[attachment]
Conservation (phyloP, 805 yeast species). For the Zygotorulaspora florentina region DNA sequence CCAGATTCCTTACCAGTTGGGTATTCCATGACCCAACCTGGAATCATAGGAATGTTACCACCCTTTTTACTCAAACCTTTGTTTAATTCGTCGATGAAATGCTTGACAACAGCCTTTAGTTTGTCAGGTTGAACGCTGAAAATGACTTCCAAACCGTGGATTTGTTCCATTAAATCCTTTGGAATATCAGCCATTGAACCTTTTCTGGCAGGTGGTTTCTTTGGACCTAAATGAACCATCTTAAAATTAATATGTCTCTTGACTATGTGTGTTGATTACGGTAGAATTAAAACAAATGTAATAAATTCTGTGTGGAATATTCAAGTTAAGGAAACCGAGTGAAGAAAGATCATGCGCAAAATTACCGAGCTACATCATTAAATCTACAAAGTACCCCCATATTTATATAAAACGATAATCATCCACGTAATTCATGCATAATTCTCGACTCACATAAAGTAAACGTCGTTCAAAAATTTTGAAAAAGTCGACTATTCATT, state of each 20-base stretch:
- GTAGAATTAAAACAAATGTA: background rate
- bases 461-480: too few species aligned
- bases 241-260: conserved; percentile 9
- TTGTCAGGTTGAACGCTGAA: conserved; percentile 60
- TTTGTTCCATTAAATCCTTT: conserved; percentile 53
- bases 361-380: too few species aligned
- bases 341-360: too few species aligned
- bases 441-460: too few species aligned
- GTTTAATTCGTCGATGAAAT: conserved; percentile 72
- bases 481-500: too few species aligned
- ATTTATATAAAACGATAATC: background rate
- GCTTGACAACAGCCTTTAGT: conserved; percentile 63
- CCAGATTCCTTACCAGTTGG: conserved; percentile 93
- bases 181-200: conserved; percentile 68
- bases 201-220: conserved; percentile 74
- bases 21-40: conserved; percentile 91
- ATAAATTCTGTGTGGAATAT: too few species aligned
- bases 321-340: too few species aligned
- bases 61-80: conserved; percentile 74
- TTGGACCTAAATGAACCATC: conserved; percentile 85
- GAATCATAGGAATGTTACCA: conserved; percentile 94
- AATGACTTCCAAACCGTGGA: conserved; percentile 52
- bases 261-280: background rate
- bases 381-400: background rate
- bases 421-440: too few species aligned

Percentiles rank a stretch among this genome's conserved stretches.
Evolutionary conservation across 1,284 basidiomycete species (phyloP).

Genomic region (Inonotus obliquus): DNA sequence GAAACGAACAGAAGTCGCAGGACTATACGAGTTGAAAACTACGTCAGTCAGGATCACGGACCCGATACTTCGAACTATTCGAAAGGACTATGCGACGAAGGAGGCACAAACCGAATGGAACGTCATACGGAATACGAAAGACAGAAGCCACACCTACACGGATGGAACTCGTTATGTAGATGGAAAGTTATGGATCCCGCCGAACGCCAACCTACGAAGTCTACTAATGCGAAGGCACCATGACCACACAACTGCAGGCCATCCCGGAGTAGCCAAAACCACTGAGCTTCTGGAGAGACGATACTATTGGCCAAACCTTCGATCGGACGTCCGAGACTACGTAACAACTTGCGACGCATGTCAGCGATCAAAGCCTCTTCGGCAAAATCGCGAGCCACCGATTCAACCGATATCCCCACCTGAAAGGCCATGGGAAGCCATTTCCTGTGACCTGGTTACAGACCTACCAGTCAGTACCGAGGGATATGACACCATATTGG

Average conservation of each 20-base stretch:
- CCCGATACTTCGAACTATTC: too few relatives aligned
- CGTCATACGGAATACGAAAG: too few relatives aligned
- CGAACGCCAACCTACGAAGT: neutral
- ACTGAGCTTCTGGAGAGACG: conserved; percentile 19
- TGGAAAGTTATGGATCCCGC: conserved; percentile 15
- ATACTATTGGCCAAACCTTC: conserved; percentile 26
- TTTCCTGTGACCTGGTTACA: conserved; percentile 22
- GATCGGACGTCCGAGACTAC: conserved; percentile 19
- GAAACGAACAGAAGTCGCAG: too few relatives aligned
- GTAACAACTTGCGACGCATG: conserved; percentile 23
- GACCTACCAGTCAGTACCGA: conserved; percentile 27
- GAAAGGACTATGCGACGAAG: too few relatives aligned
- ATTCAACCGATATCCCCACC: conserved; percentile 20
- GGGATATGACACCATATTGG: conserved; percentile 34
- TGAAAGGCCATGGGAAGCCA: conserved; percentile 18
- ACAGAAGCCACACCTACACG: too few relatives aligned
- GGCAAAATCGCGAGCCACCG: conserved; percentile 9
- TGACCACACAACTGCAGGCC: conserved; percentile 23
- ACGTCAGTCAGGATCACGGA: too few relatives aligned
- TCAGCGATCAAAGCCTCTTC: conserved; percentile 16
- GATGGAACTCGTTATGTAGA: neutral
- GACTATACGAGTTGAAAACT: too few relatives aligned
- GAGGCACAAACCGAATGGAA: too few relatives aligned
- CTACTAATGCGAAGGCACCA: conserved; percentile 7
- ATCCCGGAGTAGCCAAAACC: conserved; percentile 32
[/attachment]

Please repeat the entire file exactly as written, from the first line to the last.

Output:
Conservation (phyloP, 805 yeast species). For the Zygotorulaspora florentina region DNA sequence CCAGATTCCTTACCAGTTGGGTATTCCATGACCCAACCTGGAATCATAGGAATGTTACCACCCTTTTTACTCAAACCTTTGTTTAATTCGTCGATGAAATGCTTGACAACAGCCTTTAGTTTGTCAGGTTGAACGCTGAAAATGACTTCCAAACCGTGGATTTGTTCCATTAAATCCTTTGGAATATCAGCCATTGAACCTTTTCTGGCAGGTGGTTTCTTTGGACCTAAATGAACCATCTTAAAATTAATATGTCTCTTGACTATGTGTGTTGATTACGGTAGAATTAAAACAAATGTAATAAATTCTGTGTGGAATATTCAAGTTAAGGAAACCGAGTGAAGAAAGATCATGCGCAAAATTACCGAGCTACATCATTAAATCTACAAAGTACCCCCATATTTATATAAAACGATAATCATCCACGTAATTCATGCATAATTCTCGACTCACATAAAGTAAACGTCGTTCAAAAATTTTGAAAAAGTCGACTATTCATT, state of each 20-base stretch:
- GTAGAATTAAAACAAATGTA: background rate
- bases 461-480: too few species aligned
- bases 241-260: conserved; percentile 9
- TTGTCAGGTTGAACGCTGAA: conserved; percentile 60
- TTTGTTCCATTAAATCCTTT: conserved; percentile 53
- bases 361-380: too few species aligned
- bases 341-360: too few species aligned
- bases 441-460: too few species aligned
- GTTTAATTCGTCGATGAAAT: conserved; percentile 72
- bases 481-500: too few species aligned
- ATTTATATAAAACGATAATC: background rate
- GCTTGACAACAGCCTTTAGT: conserved; percentile 63
- CCAGATTCCTTACCAGTTGG: conserved; percentile 93
- bases 181-200: conserved; percentile 68
- bases 201-220: conserved; percentile 74
- bases 21-40: conserved; percentile 91
- ATAAATTCTGTGTGGAATAT: too few species aligned
- bases 321-340: too few species aligned
- bases 61-80: conserved; percentile 74
- TTGGACCTAAATGAACCATC: conserved; percentile 85
- GAATCATAGGAATGTTACCA: conserved; percentile 94
- AATGACTTCCAAACCGTGGA: conserved; percentile 52
- bases 261-280: background rate
- bases 381-400: background rate
- bases 421-440: too few species aligned

Percentiles rank a stretch among this genome's conserved stretches.
Evolutionary conservation across 1,284 basidiomycete species (phyloP).

Genomic region (Inonotus obliquus): DNA sequence GAAACGAACAGAAGTCGCAGGACTATACGAGTTGAAAACTACGTCAGTCAGGATCACGGACCCGATACTTCGAACTATTCGAAAGGACTATGCGACGAAGGAGGCACAAACCGAATGGAACGTCATACGGAATACGAAAGACAGAAGCCACACCTACACGGATGGAACTCGTTATGTAGATGGAAAGTTATGGATCCCGCCGAACGCCAACCTACGAAGTCTACTAATGCGAAGGCACCATGACCACACAACTGCAGGCCATCCCGGAGTAGCCAAAACCACTGAGCTTCTGGAGAGACGATACTATTGGCCAAACCTTCGATCGGACGTCCGAGACTACGTAACAACTTGCGACGCATGTCAGCGATCAAAGCCTCTTCGGCAAAATCGCGAGCCACCGATTCAACCGATATCCCCACCTGAAAGGCCATGGGAAGCCATTTCCTGTGACCTGGTTACAGACCTACCAGTCAGTACCGAGGGATATGACACCATATTGG

Average conservation of each 20-base stretch:
- CCCGATACTTCGAACTATTC: too few relatives aligned
- CGTCATACGGAATACGAAAG: too few relatives aligned
- CGAACGCCAACCTACGAAGT: neutral
- ACTGAGCTTCTGGAGAGACG: conserved; percentile 19
- TGGAAAGTTATGGATCCCGC: conserved; percentile 15
- ATACTATTGGCCAAACCTTC: conserved; percentile 26
- TTTCCTGTGACCTGGTTACA: conserved; percentile 22
- GATCGGACGTCCGAGACTAC: conserved; percentile 19
- GAAACGAACAGAAGTCGCAG: too few relatives aligned
- GTAACAACTTGCGACGCATG: conserved; percentile 23
- GACCTACCAGTCAGTACCGA: conserved; percentile 27
- GAAAGGACTATGCGACGAAG: too few relatives aligned
- ATTCAACCGATATCCCCACC: conserved; percentile 20
- GGGATATGACACCATATTGG: conserved; percentile 34
- TGAAAGGCCATGGGAAGCCA: conserved; percentile 18
- ACAGAAGCCACACCTACACG: too few relatives aligned
- GGCAAAATCGCGAGCCACCG: conserved; percentile 9
- TGACCACACAACTGCAGGCC: conserved; percentile 23
- ACGTCAGTCAGGATCACGGA: too few relatives aligned
- TCAGCGATCAAAGCCTCTTC: conserved; percentile 16
- GATGGAACTCGTTATGTAGA: neutral
- GACTATACGAGTTGAAAACT: too few relatives aligned
- GAGGCACAAACCGAATGGAA: too few relatives aligned
- CTACTAATGCGAAGGCACCA: conserved; percentile 7
- ATCCCGGAGTAGCCAAAACC: conserved; percentile 32